July 4, 2012 | By: America's Infrastructure Report Card

We can take heart that there are policymakers working hard out in the states to help find solutions to restoring and improving the nation’s infrastructure.  Last week ASCE staff had the opportunity to interact with a small group of state legislators from around the country who have distinguished themselves as leaders on transportation issues.   Through a partnership with the Council of State Governments (CSG), ASCE helped to host a Transportation Policy Academy in Washington, DC to talk about the challenges and possible solutions to funding infrastructure at the state level.    What we learned is that these state legislators need our help.

Most of the legislators participating in the three-day long meeting  serve as the chairman of one of the Transportation Committees in their legislature, so they are on the front lines in facing the challenge of funding the improvements needed in their state.    They are fully aware of the problems ASCE has been highlighting in our recent Failure to Act series, but what they expressed to us is how helpful these reports are in demonstrating to their own constituents the need for infrastructure investment.   A prominent legislator from Connecticut said, “We need to convince our constituents that there is a need for our state government to increase its investment in infrastructure.  These reports can help us do that.”  A legislator from Georgia who has been a leader on the effort there to put a 1% sales tax on the ballot this summer to fund transportation projects said, “In my district, we need to realize that revenue is necessary to pay for new projects and maintenance of our current system.”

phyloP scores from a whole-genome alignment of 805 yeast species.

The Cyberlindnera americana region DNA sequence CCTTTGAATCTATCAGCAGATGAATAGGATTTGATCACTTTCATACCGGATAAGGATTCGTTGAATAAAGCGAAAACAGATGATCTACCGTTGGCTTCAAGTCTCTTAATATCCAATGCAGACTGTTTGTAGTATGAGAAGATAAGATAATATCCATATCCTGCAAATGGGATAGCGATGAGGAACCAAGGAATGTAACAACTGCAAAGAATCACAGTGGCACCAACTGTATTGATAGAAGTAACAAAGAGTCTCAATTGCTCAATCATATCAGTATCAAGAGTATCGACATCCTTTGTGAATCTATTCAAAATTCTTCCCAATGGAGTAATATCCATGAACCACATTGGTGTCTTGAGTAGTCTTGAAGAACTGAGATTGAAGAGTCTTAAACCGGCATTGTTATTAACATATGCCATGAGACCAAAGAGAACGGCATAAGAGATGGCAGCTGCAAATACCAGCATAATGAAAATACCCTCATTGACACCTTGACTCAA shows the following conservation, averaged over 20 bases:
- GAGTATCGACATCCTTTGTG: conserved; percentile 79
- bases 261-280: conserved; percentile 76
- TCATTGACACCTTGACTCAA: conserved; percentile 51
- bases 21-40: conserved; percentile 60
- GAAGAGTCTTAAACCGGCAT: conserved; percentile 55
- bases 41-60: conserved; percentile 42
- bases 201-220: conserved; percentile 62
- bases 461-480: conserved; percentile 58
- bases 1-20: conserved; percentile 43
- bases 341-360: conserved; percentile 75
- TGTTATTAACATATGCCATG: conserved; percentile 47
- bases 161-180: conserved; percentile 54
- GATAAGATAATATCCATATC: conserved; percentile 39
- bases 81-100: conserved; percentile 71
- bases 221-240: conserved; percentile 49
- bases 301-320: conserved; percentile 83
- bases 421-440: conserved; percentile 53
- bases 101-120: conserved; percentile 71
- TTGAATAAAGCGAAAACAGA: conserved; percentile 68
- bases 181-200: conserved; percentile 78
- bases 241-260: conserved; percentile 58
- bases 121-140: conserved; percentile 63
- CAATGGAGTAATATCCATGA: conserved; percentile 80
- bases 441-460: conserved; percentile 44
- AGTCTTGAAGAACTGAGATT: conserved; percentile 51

During the meeting, lawmakers shared information about what they’ve been doing in their respective states on transportation issues, but they also heard from policy experts and advocates from several groups including ASCE.   Their agenda also included a visit to several ongoing projects in Northern Virginia hosted by the Virginia Department of Transportation, and meetings with Members of Congress from their respective states.  Legislators attended the meeting from Arkansas, Connecticut, Georgia, Louisiana, Maine, Ohio, and Washington.

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  1. Dave Devine says:

    “What we learned is that these state legislators need our help.”
    We all can use help, let me be first in line!

    Great, are these folks – legislators who attended publicly known/identified? Are ASCE sections & branches in their states and Key Contacts put in contact with these individuals?

    Maybe not since a “prominent legislator from Connecticut” is not identified.
    Does the representative republic system work on the basis that legislators convince the electorate of what is needed or do those elected represent and respond to their constituents? Elected officials convince the public to pay more fuel tax or the public needs to realize (or may already realize) the value of infrastructure given the cost, albeit not at at standard that we/civil engineers/ASCE would like.

    I am sure there are many mechanical engineers who would like to work on flashy sports cars or supersonic jets but since not enough sports cars or jets are designed/built/sold, they design edsels/pintos/yugos or plastic toy planes.

    Were there success stories of how a local legislator or a state is doing good/better than others in terms of infrastructure?